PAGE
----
It is possible to perform your duties as a trustee while saving money on legal fees by performing many of the steps involved in administering a trust on your own. However, it is important to understand which steps require the involvement of an experienced attorney to avoid mistakes for which you may be liable as trustee.If you possess the skills necessary to perform trust administration tasks on your own, you may be able to find an attorney that is willing to work with you to keep trust administration fees low while advising you on critical steps in the process. Nevertheless, if you do not have the time or abilities to properly perform the work to settle a trust, let someone that is qualified manage the trust administration process.The cost to administer and close a trust may be reduced by carefully negotiating the fee agreement with the probate or trust lawyer. For tips on how to discuss the legal fee agreement and how to request flat fee arrangements, see our article on finding an attorney.Many living trusts are drafted to take full advantage of tax saving provisions under existing law. However, to the lay person, terms like bypass trust or marital deduction can be extremely confusing. If you attempt to administer a trust without having a full understanding of these trust provisions, you could incorrectly distribute property from the trust and create a tax problem or a will and trust dispute among the beneficiaries. To learn more, review our free Guide to Living Trusts.Copyright 2020 Pennyborn.com. ALL RIGHTS RESERVED. Updated March 22, 2020.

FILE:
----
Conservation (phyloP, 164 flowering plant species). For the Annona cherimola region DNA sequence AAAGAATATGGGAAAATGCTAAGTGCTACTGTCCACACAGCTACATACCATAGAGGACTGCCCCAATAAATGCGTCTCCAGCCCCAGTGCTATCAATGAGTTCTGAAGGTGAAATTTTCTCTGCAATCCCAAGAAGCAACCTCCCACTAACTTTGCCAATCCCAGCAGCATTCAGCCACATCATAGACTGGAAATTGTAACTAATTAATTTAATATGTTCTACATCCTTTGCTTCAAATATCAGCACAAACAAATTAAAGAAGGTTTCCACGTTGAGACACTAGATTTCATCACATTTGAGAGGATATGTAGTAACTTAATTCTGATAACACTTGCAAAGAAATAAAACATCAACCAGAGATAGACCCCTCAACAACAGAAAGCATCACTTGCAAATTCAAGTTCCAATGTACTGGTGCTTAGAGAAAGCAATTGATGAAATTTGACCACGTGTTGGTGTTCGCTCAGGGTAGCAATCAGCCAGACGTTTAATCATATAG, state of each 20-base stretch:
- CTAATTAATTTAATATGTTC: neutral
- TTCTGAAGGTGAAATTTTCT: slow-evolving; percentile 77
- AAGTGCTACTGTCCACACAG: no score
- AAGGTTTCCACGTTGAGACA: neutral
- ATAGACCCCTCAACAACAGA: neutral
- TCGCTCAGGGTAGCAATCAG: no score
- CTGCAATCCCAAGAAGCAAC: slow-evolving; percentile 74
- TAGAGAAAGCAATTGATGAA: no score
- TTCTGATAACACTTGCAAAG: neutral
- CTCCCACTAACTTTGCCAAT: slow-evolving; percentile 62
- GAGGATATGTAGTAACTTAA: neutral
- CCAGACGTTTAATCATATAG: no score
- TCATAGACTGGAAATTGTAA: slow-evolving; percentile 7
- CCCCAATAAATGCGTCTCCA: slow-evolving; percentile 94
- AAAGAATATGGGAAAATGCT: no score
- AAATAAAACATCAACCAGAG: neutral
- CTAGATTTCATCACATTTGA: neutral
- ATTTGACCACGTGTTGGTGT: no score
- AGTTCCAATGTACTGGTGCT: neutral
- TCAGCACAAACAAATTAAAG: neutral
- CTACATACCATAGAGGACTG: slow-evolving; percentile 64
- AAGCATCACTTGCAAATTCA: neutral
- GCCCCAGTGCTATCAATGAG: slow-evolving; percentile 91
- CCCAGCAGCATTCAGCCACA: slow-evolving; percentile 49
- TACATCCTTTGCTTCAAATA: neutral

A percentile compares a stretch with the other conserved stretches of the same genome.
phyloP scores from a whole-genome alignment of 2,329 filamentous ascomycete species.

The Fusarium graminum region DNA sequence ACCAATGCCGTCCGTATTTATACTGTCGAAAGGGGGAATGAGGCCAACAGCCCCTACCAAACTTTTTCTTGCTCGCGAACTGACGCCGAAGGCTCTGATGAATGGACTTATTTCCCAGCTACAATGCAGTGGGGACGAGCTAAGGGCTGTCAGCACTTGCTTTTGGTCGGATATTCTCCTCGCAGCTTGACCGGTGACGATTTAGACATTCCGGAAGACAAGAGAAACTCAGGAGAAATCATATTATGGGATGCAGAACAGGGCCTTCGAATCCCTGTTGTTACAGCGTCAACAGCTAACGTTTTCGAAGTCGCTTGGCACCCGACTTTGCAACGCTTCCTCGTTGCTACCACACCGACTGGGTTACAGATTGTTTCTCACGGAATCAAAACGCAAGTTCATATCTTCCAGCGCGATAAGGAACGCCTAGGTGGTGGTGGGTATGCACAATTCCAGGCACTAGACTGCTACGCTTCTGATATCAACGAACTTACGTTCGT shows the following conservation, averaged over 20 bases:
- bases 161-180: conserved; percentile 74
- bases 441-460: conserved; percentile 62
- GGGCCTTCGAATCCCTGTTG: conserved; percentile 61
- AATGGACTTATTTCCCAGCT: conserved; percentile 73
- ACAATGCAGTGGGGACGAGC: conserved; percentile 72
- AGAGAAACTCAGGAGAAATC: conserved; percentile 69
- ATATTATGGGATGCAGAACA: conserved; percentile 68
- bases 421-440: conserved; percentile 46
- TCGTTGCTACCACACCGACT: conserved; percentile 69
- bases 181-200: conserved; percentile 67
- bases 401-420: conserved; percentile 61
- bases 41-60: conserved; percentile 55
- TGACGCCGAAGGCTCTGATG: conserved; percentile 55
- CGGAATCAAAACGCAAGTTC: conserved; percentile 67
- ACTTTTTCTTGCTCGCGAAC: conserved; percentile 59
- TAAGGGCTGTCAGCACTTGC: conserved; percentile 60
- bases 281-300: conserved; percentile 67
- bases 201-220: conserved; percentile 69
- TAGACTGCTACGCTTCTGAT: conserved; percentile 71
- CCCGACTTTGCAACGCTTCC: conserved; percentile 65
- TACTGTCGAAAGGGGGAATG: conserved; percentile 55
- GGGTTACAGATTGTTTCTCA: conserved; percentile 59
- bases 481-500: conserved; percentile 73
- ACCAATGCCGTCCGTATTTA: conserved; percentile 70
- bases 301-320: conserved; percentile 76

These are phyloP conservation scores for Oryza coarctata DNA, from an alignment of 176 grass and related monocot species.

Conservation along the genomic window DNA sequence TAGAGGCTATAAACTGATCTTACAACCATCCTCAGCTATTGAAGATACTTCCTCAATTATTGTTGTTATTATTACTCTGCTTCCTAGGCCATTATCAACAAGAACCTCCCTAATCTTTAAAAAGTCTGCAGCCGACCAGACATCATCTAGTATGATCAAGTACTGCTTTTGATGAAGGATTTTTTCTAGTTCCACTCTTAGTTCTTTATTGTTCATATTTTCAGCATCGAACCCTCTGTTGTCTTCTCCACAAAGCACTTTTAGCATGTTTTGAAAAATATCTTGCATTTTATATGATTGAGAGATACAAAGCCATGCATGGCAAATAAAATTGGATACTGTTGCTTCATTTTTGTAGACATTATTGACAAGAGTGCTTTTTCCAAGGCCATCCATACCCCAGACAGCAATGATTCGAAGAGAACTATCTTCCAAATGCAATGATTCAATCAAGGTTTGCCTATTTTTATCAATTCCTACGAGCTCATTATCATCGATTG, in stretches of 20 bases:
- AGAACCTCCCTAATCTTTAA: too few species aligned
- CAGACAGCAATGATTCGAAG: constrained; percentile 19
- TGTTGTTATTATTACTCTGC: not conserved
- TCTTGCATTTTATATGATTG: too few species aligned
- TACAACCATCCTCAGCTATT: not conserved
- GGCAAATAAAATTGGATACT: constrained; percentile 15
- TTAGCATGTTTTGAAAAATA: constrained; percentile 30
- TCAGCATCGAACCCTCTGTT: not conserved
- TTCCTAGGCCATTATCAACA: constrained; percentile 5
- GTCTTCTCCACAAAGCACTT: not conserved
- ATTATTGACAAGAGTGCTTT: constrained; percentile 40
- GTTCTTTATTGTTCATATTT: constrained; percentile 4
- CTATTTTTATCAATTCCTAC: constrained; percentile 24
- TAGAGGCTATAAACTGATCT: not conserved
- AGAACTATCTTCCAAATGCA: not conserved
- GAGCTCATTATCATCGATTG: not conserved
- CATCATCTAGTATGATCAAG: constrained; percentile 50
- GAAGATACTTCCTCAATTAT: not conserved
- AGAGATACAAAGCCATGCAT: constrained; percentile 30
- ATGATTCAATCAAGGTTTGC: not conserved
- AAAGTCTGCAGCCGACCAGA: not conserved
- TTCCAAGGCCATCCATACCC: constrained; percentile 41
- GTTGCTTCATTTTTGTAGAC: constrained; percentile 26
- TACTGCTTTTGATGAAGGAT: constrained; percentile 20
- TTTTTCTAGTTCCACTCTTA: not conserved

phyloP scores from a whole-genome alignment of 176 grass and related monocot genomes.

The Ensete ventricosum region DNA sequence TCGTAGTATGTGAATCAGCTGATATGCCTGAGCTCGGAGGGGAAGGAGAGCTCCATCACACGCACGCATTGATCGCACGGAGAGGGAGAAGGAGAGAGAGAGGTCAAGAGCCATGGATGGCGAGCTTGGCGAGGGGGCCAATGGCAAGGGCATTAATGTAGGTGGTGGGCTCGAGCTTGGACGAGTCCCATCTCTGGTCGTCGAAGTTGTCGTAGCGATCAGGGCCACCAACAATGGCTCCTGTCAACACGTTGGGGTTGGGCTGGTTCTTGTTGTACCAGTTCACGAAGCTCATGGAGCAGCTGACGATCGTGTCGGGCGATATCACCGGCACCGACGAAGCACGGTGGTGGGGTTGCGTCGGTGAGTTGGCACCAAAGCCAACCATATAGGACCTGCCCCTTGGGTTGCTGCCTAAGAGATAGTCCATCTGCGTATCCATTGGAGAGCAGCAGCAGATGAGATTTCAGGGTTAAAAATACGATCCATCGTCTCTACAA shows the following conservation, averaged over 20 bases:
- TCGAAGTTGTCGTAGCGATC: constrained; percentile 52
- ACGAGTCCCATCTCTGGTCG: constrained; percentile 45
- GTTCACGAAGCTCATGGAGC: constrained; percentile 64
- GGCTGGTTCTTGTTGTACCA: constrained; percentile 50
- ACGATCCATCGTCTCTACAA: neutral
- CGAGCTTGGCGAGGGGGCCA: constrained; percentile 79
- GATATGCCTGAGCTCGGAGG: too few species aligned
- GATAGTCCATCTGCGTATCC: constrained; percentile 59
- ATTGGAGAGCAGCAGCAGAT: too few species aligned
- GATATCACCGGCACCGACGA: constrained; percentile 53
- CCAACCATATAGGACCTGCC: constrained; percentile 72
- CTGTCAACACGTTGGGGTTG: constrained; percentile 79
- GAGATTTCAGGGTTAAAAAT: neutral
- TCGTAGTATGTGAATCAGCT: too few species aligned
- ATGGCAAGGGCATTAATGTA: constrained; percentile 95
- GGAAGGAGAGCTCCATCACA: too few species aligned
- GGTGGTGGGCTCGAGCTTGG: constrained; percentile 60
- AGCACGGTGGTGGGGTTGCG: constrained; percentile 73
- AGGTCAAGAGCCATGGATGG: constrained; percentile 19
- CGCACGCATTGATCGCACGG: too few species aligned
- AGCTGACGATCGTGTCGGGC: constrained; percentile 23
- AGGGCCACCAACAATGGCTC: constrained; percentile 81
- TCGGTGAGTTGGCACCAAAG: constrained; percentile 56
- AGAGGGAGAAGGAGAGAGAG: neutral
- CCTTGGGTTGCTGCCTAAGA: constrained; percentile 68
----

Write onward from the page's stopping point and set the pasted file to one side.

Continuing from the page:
INFORMATION ON THIS SITE, INCLUDING ARTICLES, ESTATE PLANNING FORMS, AND THE ESTATE PLANNING BLOG, DOES NOT CONSTITUTE LEGAL, FINANCIAL OR TAX ADVICE. Pennyborn.com is not a law firm and is not a substitute for a lawyer. Your use of this site does not create an attorney-client relationship. Information on this site is for educational purposes only and may not be accurate, complete or up to date.